…we are made a spectacle unto the world, and to angels, and to men. We are fools for Christ’s sake. (I Cor. 4:9-10)
St. Pelagia Ivanovna of Diveyevo, fool for Christ’s and the disciple of St. Seraphim of Sarov.
Celebrated on January 30(July 8, when the women saints of Diveyevo are remembered )
As a young married woman she visited St. Seraphim, who conversed privately with her for a long time. On parting, the Elder bowed to her and said, “Go, Matushka, to Diveyevo and defend my orphans. God win glorify you there.” And he handed her a prayer rope. As she walked away, a young monk standing outside the elder’s cell asked him who she was. “Trust God, Fr. John,” replied the Saint, “this woman whom you see will be a great luminary for the whole world….She is Pelagia Ivanovna, from Arzamas.”
No one understood her. She was considered to be an ordinary crazy woman and quite unbearable. Gradually, Pelagia Ivanovna began to manifest other spiritual gifts, especially the gift of directing souls. All the sisters came under her spiritual guidance, and she had quite a number of spiritual children among the laity as well.As for the abbess, she did nothing without consulting the blessed one…
During this time there lived in Diveyevo yet another fool-for-Christ, Natalia Dmitrievna–“Natashenka”. Little is known of her background, other than that she came from a peasant family of the Orenburg province. At first, she too sorely tried the nuns’ patience—she would stand by the choir, her head uncovered, and make faces–and she would have been evicted had not Blessed Pelagia appeared in a vision to one of the senior nuns with a paper on which was written in large letters: “Do not touch Natalia; she is assigned to live here!”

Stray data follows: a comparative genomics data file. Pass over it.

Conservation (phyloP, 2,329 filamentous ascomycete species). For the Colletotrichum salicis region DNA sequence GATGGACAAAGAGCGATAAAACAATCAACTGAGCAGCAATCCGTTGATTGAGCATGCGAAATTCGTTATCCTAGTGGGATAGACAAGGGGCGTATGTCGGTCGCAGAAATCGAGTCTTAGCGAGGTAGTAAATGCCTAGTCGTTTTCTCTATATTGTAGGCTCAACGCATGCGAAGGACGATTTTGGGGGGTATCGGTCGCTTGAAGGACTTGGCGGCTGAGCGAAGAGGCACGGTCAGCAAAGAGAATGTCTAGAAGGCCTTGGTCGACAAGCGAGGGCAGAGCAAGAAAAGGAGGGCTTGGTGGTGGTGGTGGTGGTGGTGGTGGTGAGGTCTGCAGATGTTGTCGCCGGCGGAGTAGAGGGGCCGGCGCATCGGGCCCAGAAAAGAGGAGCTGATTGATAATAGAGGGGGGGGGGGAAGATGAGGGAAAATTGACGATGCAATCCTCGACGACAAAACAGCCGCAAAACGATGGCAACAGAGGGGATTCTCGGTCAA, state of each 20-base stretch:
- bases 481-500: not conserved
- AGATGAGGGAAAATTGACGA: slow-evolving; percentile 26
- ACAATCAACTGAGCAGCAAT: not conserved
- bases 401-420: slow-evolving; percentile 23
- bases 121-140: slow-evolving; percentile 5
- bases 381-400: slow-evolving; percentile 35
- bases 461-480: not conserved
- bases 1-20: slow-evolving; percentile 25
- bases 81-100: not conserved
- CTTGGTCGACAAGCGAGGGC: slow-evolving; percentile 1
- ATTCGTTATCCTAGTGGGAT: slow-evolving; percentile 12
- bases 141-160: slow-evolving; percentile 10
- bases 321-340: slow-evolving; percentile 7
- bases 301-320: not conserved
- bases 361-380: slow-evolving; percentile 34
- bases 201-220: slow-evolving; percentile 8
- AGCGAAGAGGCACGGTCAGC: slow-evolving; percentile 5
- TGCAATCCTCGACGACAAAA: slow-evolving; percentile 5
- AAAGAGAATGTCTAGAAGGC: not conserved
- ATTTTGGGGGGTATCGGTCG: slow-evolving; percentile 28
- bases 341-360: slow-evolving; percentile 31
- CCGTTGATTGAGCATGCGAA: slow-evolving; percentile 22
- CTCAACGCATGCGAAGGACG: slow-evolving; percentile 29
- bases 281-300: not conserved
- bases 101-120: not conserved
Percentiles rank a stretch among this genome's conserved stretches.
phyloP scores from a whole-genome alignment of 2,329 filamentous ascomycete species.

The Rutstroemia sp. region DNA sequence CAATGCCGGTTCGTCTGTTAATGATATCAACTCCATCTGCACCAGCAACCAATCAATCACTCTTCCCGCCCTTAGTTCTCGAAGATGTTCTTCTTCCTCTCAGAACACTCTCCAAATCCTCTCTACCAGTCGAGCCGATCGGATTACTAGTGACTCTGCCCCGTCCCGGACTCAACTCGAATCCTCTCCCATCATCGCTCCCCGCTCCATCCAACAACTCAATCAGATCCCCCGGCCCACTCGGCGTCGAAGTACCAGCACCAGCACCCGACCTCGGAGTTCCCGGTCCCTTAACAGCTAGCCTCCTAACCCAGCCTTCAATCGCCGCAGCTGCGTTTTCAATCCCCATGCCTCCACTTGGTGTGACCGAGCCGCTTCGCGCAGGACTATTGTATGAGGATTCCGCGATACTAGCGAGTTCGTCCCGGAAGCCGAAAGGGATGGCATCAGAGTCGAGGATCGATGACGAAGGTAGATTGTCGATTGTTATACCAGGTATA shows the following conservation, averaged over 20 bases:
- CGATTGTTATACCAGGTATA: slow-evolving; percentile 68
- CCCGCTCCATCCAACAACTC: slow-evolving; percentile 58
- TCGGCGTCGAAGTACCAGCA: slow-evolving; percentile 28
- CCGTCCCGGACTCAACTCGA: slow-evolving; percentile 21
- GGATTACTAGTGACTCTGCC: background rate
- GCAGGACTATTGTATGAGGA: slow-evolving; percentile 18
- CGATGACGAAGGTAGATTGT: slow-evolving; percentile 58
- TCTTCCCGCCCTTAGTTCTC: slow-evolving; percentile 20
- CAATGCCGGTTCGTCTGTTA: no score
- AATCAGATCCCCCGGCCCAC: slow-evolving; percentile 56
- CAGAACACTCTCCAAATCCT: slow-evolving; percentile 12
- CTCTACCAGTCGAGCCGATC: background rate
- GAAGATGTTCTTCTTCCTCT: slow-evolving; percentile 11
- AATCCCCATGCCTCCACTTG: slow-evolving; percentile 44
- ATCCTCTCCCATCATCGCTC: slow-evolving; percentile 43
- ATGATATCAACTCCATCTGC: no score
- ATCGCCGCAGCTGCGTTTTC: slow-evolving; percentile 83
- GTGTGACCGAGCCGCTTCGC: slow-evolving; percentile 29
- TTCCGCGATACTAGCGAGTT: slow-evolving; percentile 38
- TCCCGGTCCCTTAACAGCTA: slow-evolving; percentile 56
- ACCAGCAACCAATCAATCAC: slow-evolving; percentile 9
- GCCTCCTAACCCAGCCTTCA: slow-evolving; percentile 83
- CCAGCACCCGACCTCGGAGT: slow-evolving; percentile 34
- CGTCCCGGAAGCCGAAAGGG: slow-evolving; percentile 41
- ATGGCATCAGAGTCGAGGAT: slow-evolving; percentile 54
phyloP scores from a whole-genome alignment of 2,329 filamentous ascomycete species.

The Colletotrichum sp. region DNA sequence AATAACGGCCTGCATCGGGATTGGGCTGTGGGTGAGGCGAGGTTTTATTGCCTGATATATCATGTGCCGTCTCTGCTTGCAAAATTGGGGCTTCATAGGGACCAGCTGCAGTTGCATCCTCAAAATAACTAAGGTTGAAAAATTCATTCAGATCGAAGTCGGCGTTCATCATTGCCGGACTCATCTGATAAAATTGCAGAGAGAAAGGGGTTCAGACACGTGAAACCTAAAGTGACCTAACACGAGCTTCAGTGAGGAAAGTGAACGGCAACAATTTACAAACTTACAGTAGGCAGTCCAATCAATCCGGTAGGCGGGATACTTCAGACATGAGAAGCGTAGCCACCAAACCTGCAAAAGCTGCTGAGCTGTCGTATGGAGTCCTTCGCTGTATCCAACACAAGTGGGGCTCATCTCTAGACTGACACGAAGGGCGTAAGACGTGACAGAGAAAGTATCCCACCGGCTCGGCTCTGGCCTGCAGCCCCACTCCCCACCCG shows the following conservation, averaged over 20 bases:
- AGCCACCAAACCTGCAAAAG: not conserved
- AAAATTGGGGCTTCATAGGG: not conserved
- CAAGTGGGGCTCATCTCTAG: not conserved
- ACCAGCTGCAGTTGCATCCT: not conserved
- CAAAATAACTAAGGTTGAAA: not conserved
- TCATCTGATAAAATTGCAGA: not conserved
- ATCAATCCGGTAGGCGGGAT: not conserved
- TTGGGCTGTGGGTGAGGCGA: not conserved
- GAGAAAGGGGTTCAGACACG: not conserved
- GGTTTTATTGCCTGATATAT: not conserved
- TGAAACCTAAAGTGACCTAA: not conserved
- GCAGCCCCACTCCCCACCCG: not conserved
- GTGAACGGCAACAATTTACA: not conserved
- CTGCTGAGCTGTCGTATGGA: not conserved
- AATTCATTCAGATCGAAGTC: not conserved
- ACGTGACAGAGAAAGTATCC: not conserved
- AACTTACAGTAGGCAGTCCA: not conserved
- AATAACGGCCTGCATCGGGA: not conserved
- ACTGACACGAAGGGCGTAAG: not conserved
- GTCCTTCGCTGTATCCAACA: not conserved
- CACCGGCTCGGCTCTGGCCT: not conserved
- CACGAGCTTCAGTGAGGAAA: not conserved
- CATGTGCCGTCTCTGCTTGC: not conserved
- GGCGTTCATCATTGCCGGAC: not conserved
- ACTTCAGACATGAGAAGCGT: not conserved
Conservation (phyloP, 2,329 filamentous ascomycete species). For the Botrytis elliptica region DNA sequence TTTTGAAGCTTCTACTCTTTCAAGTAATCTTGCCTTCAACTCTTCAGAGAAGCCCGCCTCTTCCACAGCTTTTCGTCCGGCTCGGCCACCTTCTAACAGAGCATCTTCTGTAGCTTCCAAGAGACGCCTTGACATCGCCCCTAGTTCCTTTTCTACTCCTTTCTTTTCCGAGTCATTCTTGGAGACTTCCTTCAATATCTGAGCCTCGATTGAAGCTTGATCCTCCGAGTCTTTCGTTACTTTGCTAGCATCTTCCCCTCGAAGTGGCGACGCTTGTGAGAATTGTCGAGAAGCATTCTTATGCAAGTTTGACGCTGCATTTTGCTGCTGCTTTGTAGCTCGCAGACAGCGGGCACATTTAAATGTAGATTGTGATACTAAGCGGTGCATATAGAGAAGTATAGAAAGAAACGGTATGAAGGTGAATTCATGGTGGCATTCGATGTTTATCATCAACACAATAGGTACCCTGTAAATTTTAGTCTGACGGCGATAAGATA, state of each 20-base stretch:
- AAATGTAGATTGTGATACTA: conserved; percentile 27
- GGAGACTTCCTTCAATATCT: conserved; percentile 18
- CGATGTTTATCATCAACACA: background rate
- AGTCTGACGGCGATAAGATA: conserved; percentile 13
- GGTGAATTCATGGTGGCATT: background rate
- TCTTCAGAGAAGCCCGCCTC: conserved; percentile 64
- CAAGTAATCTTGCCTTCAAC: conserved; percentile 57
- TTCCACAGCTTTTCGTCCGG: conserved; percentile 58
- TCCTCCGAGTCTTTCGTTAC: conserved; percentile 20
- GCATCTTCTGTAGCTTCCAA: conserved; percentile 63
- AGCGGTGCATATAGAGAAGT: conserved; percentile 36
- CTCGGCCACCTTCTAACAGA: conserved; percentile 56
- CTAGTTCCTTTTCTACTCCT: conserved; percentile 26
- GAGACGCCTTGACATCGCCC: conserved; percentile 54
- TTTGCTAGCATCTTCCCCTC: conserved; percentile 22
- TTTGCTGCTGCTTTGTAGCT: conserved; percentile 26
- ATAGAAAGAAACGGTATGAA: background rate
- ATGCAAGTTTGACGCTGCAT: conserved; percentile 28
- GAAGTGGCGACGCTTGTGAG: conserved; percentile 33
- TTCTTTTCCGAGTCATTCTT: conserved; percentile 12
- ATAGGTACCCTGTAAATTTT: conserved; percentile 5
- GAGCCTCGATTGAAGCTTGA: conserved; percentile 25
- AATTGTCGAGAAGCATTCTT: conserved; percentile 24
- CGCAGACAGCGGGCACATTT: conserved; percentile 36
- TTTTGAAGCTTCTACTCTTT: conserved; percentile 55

Not long before Pelagia Ivanovna died, she saw from her window a woman coming towards her from the convent gates. She shouted at her, shaking her finger threateningly. The woman stopped. “Is it still too early, mother?” she asked. “Early,” answered the blessed one. The woman bowed low and left as she had come. She would return periodically for extended visits and, after Pelagia Ivanovna died, she remained there to live. Who was she? Her name in holy baptism was Nadezhda, but everyone knew her as Pasha of Sarov, or Parasceva Ivanovna.
Before her repose on January 30,she was granted to receive the Holy Mysteries from angels, as witnessed by Mother Anna. After her repose she was seen in a vision, kneeling before the Most Holy Mother of God together with St. Seraphim. Blessed Parasceva Semyonovna called her “a second Seraphim,” and she became known as “Seraphim’s Seraphim.”
Before her death she promised that those who remembered her she would remember and pray for, Blessed Pelagia reposed on January 30, 1884 (O.S.).